After making their mark with unique iOS apps using characters licensed from Dreamworks animated feature films, the folks at iStoryTime have teamed with publishing house Esslinger to offer two new “Flip Flap” books which help children learn their ABC’s while having fun doing it.
The Kindle, and later the iPad, have sparked a huge interest in e-books, but most merely replicate what we’re used to on the printed page. Well, that's not good enough for our former vice president. Al Gore has worked with Push Pop Press to produce something different: a digital version of his book Our Choice that takes advantage of the unique technologies offered by Apple’s iPad, iPod touch, and iPhone.
Kung Fu Panda 2 is heading to theatres on May 26 starring the voices of Jack Black and Angelina Jolie, but parents don’t have to wait until then to entertain their kids with a sneak preview of the sequel thanks to iStoryTime’s latest iOS app.
When Apple announced that it would be taking a 30 percent cut from developers offering content for sale via an iOS app -- even outside of its walled garden -- many began worrying that their favorite apps would disappear. This week, the first of potentially many have announced just that.
If you’re a frequent reader of EPUB format e-books in iBooks (try saying that 10 times fast!), your life is about to get a little easier -- Apple has quietly enabled the ability to open EPUB files in iBooks right from web pages and email messages.
One of the biggest holdouts from Apple’s iBookstore may finally join the party, now that Random House has announced a switch to an agency model for e-books, effective Tuesday, March 1. But what does it mean for iBooks?
Coming just in time for the holidays, Amazon is now letting you gift Kindle e-books. Starting today you can send anyone with an email address an e-book as a gift instead of sending them an Amazon gift card.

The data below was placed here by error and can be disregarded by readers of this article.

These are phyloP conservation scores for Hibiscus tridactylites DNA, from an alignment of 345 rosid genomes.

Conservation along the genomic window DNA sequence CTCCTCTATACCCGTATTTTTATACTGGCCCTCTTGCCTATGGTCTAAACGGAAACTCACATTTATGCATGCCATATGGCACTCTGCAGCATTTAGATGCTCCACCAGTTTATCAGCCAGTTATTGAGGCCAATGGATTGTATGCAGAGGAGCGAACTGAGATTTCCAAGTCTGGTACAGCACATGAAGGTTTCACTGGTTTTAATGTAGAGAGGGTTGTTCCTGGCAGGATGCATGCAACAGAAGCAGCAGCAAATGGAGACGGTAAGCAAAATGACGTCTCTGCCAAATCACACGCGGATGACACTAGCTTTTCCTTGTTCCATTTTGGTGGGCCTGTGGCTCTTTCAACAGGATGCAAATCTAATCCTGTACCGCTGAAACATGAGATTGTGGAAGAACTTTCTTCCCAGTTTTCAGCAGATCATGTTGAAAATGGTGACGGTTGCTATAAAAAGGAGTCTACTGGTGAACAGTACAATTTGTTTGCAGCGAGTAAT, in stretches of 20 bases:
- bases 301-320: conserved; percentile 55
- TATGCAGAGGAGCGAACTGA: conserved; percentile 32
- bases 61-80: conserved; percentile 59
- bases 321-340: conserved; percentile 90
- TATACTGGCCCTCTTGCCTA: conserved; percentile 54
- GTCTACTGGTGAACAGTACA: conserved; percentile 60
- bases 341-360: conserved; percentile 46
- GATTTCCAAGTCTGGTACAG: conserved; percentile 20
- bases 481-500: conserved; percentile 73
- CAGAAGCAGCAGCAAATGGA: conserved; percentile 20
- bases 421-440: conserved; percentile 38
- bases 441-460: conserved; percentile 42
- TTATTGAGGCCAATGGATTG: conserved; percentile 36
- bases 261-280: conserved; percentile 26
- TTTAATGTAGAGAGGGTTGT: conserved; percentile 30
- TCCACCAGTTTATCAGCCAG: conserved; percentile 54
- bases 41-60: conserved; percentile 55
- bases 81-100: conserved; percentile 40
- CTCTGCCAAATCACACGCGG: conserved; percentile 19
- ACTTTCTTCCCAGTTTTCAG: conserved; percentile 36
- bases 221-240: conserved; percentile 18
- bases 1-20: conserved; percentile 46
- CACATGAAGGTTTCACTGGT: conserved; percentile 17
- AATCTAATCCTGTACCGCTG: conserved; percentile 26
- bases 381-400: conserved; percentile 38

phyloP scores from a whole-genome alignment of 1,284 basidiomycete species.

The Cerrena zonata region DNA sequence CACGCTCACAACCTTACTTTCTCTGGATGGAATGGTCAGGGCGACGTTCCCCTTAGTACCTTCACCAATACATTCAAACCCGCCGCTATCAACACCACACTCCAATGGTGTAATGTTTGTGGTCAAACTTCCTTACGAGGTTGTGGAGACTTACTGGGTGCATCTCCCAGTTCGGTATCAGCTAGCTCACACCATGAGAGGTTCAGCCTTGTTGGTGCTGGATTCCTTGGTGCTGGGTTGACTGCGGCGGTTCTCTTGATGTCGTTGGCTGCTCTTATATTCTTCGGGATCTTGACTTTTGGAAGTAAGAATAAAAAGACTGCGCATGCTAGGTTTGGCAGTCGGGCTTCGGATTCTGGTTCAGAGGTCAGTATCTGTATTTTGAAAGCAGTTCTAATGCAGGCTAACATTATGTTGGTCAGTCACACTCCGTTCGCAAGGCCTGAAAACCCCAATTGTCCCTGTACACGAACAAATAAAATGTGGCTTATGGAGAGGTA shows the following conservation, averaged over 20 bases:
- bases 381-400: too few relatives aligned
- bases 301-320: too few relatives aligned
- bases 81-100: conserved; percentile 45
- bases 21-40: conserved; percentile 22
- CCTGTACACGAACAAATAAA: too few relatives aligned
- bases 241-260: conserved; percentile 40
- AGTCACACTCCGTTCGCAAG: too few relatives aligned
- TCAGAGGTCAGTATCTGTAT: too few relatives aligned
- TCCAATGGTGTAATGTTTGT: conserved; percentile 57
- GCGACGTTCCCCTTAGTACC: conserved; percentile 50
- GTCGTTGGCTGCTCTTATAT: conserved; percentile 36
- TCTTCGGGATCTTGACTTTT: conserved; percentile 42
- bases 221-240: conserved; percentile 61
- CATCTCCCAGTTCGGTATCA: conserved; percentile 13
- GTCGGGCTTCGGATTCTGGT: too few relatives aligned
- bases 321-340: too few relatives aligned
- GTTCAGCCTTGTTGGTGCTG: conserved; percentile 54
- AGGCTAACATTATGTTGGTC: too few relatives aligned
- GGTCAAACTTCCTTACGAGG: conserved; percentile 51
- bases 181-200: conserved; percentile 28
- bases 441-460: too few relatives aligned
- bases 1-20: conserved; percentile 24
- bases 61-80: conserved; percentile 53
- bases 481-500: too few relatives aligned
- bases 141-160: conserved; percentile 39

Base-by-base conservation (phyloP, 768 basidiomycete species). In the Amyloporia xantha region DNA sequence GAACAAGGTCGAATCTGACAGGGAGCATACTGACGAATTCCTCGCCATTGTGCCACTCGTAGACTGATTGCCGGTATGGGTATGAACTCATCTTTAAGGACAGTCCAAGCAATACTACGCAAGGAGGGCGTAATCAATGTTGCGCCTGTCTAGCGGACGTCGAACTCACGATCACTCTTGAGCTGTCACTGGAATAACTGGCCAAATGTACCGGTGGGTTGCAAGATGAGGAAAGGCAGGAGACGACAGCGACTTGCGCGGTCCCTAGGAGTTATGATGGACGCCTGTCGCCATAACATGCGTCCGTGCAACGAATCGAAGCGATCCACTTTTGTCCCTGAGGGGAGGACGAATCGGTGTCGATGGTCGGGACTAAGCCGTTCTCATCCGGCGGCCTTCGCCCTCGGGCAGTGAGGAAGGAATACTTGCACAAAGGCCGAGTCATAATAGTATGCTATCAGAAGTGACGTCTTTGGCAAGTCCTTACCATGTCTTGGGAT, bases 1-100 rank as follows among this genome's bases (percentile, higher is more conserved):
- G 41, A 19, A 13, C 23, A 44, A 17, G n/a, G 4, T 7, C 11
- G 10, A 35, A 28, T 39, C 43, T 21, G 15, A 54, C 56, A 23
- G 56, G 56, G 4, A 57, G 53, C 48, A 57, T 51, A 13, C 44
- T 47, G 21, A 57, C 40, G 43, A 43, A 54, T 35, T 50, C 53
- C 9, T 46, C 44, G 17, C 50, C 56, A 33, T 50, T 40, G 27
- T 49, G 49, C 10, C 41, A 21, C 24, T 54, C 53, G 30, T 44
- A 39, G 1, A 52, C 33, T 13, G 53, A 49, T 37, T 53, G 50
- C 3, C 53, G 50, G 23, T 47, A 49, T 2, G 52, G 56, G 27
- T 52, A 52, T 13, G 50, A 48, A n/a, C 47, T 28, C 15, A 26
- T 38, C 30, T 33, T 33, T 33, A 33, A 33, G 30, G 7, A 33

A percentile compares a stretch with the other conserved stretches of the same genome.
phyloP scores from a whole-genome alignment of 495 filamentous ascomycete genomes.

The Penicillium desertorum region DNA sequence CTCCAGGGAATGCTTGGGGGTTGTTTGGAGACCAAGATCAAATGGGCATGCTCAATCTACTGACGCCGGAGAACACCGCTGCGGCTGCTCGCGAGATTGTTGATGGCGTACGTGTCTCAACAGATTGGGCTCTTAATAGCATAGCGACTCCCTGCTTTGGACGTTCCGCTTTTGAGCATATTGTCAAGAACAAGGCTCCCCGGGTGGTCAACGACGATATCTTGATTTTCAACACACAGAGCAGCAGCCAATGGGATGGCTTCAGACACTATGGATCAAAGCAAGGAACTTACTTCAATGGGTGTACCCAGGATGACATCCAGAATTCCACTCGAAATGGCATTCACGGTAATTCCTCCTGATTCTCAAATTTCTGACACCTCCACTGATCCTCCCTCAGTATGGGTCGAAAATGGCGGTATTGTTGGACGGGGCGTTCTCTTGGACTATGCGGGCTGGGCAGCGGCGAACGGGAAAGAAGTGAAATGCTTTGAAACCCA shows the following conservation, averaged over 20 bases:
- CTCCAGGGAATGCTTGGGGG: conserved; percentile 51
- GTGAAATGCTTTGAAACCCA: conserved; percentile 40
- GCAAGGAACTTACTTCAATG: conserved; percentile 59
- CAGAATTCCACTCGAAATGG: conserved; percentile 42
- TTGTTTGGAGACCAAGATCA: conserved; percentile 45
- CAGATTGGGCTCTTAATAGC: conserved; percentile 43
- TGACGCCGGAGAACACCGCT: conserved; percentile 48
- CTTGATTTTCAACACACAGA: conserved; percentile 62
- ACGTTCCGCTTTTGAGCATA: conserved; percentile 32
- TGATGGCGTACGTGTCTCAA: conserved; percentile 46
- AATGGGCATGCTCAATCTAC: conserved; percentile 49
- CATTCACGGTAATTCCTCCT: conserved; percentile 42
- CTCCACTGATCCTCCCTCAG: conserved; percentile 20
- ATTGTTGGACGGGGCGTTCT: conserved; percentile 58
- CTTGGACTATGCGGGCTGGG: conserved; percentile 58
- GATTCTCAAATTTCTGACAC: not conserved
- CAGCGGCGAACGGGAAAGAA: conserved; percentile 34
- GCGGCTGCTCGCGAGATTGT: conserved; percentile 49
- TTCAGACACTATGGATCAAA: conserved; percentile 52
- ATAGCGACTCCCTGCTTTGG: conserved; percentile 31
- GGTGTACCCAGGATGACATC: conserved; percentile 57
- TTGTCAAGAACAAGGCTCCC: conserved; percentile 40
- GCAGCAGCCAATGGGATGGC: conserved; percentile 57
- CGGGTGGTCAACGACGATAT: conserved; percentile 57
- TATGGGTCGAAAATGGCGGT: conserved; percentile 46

When Steve Jobs talked up iBooks earlier this year, it sounded like it had the potential to put reigning e-book champions such as Barnes & Noble and Amazon on the ropes.
However, after six months of offering up downloadable text content to capable iOS devices, it appears that the once seemingly mighty contender hasn't been able to do much more than land a few rabbit punches. Despite the iPad's rabid popularity, neither major publishers, nor the book buying public have embraced iBooks.
After more than half a year online, Apple's iBook Store is still only offering up approximately 60,000 titles. When held up against the 700,000 titles offered by Amazon for their Kindle reader software and hardware solutions, Cupertino's library looks pretty weak. Did we mention that about half of the titles available as iBooks are also available from Project Gutenberg? C'mon Steve, this is embarrassing.
Amazon just hit the Android digital shelves with an update to the app for that platform. Apart from adding voice search and Wikipedia, there was also a nice big fat number hidden in their release documents. 700,000 to be exact.
Barnes and Noble pushed its Nook app live to Android today, so mobile users that have decided to stick with Google can now choose between Amazon's Kindle app and B&N for their reading-on-the-go endeavors. Additionally, iOS device owners have also been given a little treat through the Nook app.